The author discusses how Rand’s largely underdeveloped concept of the “dual-aspect objective,” first introduced in the 1960s, is vital for understanding how knowledge is grounded in reality. He defines it, then applies it to perception and introspection, and to concepts, propositions, and syllogisms. The author also defines content of awareness, carefully distinguishing it from both object and form of awareness, and applies those distinctions throughout. In addition, he discusses how truth is both dual-aspect and contextual, and he extends his discussion (...) in Part 1 of Rand’s “unit-perspective,” showing how units, too, have a dual-aspect, even on the level of syllogisms. (shrink)
The author contends that the Objectivist epistemology has lacked a viable model of propositional knowledge for nearly fifty years, due to neglect of Rand's unit-perspective view of concepts. This pioneering insight, he says, not only is an essential building block of her concept theory, but also welds together the three levels of logical theory and provides the clearest X-ray picture of our multilayered conceptual knowledge. Using the unit-perspective to expand Rand's theory of concepts, the author then devises a theory of (...) the proposition, giving considerable attention to axioms and statements about nonexistent subjects. (shrink)
The author examines the canonical Objectivist model of free will and finds it wanting, amounting to a form of Agency—Indeterminism. Employing an Aristotelian Four Cause analysis, he explores the complementary roles of determinism and free will, as well as the conditional nature of necessity and contingency, in understanding how causality operates in the human realm. He proposes an integration of what he calls “value-determinism” and “conditional free will,” arguing that it amounts to a basic axiom of human choice and action, (...) and urges its acceptance in place of the Orthodox Objectivist view of free will. (shrink)
In this third installment of his series on key, underappreciated ideas in Ayn Rand's epistemology, the author discusses the nature of differentiation and integration as the functional essence of consciousness and applies that insight to various cognitive and noncognitive processes of awareness, with a special emphasis on logic and illogic. He offers an extended analysis of the fallacies of “Frozen Abstraction” and “False Alternative,” as well as critiques of a long-standing Objectivist conflation of falsity and contradiction and a relatively more (...) recent Objectivist error, the fallacy of “genuine awareness.”. (shrink)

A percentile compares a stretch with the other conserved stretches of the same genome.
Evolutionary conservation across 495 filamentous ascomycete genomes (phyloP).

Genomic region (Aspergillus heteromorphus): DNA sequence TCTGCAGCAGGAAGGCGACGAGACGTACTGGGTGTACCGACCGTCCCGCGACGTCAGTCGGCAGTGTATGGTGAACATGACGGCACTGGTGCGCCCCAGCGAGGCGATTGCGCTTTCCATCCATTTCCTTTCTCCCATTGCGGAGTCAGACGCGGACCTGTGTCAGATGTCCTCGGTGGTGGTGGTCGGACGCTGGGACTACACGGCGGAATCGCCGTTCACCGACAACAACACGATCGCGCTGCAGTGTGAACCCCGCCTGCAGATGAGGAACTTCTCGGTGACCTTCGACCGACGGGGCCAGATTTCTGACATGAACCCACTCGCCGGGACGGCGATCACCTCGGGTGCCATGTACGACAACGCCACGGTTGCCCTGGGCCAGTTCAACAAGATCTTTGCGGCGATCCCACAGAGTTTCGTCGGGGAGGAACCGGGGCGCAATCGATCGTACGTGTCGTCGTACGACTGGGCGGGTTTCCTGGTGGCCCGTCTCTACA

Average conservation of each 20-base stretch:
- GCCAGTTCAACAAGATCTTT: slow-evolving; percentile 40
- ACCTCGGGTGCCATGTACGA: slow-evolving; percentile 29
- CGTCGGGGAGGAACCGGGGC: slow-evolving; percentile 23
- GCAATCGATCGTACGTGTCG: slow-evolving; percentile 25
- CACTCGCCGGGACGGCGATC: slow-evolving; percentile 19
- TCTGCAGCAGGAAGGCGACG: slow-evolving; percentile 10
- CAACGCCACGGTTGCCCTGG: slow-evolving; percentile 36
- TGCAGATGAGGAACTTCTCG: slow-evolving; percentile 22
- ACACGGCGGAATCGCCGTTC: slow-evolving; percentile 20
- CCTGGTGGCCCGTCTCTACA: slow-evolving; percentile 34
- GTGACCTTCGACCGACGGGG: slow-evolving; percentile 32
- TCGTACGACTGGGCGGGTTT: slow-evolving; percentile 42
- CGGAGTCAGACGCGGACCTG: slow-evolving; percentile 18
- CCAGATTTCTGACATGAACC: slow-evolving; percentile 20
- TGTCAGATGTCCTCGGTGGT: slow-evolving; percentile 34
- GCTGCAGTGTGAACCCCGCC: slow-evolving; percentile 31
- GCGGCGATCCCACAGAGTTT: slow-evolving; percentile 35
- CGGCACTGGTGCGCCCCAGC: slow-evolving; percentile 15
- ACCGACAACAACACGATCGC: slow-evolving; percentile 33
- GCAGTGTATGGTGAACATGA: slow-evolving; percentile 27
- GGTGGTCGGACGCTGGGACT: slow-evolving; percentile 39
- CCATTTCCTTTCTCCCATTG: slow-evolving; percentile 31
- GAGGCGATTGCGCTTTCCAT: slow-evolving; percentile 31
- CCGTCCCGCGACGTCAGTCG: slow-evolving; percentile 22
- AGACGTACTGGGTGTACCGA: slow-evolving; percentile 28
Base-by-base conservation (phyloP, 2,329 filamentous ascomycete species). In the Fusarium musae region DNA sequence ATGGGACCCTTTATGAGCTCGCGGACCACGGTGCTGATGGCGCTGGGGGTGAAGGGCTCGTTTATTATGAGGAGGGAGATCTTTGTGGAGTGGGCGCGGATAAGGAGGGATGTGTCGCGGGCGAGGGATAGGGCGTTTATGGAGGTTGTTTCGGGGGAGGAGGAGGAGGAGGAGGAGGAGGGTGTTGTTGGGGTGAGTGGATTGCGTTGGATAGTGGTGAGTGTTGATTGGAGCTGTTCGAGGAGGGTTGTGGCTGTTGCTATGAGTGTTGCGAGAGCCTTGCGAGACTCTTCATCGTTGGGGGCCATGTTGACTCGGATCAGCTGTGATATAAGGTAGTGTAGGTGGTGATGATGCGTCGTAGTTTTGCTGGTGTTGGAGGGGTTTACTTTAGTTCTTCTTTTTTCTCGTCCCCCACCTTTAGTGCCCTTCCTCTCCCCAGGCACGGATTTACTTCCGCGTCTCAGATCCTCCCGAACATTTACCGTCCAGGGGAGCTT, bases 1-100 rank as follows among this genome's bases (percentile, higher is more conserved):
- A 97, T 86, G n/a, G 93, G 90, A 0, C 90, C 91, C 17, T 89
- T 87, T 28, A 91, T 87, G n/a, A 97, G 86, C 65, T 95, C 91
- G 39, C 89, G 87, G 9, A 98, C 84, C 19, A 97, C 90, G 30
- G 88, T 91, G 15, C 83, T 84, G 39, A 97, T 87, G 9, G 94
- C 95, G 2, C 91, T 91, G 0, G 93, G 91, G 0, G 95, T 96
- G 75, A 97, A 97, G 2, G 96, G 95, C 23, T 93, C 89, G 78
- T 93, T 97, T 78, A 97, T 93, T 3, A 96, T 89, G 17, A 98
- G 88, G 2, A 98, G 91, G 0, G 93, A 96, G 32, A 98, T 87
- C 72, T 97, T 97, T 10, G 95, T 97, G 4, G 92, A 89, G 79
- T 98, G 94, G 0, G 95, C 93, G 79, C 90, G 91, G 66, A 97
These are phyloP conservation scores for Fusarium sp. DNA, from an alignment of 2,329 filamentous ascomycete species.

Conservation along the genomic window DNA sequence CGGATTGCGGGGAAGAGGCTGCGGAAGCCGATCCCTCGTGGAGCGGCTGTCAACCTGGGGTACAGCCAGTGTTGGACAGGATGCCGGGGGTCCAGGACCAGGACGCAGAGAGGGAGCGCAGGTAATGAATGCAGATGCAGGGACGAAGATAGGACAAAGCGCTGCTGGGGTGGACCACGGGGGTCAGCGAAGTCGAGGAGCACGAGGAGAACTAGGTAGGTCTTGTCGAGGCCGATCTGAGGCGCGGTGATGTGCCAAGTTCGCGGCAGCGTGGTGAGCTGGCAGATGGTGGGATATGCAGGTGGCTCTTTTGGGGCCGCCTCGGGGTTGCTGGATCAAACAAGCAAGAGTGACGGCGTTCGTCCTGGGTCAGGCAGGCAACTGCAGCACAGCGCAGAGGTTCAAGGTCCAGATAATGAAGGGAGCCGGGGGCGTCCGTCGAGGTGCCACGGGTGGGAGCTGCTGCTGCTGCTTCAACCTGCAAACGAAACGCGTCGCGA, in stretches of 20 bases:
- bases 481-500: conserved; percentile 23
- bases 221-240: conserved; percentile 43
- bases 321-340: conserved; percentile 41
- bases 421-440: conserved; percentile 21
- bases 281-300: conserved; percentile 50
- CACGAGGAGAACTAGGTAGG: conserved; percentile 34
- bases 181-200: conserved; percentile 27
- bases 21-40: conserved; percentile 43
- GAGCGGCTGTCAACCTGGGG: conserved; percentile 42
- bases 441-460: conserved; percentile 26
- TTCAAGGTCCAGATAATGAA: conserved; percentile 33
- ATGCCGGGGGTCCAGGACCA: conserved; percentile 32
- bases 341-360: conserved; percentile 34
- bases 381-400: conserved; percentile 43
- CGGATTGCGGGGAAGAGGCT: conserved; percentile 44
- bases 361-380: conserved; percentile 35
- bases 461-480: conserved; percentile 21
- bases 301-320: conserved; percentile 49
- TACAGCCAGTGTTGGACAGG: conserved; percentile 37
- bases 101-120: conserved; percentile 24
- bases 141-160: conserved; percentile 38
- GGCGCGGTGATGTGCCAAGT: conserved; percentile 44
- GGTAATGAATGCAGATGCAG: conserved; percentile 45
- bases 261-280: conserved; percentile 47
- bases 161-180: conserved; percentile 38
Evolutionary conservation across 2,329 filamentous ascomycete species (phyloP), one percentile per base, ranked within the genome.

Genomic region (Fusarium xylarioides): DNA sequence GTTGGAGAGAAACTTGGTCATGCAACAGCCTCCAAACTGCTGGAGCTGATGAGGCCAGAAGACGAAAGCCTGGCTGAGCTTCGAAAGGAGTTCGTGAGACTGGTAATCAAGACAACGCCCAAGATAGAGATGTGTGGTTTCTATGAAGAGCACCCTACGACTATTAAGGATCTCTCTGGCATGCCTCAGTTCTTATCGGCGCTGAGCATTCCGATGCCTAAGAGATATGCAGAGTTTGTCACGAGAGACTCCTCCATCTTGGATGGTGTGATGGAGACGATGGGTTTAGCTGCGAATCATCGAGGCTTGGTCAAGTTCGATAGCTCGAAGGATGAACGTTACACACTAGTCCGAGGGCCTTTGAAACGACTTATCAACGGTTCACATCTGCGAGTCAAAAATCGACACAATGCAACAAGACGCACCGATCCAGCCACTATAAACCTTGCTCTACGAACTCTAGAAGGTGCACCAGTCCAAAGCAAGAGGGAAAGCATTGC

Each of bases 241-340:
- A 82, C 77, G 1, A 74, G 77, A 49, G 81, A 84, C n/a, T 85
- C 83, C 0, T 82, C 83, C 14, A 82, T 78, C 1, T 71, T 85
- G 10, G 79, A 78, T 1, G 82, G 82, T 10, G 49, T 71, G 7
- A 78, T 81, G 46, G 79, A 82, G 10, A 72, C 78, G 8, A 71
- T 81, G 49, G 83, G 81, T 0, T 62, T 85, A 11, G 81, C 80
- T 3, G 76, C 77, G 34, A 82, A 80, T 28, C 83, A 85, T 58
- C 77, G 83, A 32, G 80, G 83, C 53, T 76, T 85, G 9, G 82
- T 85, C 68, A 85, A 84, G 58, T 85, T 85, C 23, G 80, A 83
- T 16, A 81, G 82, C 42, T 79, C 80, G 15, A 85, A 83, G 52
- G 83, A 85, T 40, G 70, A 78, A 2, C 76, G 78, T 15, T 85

The author provides another metaphysical argument to bolster his thesis of the logical harmony of determinism and volition. He shows how the typical mainstream and Objectivist doctrine of “libertarian” free will commits the same logical error as the Sophist attacks on the Law of Non-Contradiction—namely, an out-of-context interpretation of, respectively, the Law of Causality and the Law of Identity as being unconditional absolutes, which they are not and cannot be.
In two studies, we explored the frequency and phenomenology of musical imagery. Study 1 used retrospective reports of musical imagery to assess the contribution of individual differences to imagery characteristics. Study 2 used an experience sampling design to assess the phenomenology of musical imagery over the course of one week in a sample of musicians and non-musicians. Both studies found episodes of musical imagery to be common and positive: people rarely wanted such experiences to end and often heard music that (...) was personally meaningful. Several variables predicted musical imagery, including personality, musical preferences, and positive mood. Musicians tended to hear musical imagery more often, but they reported less frequent episodes of deliberately-generated imagery. Taken together, the present research provides new insights into individual differences in musical imagery, and it supports the emerging view that such experiences are common, positive, and more voluntary than previously recognized. (shrink)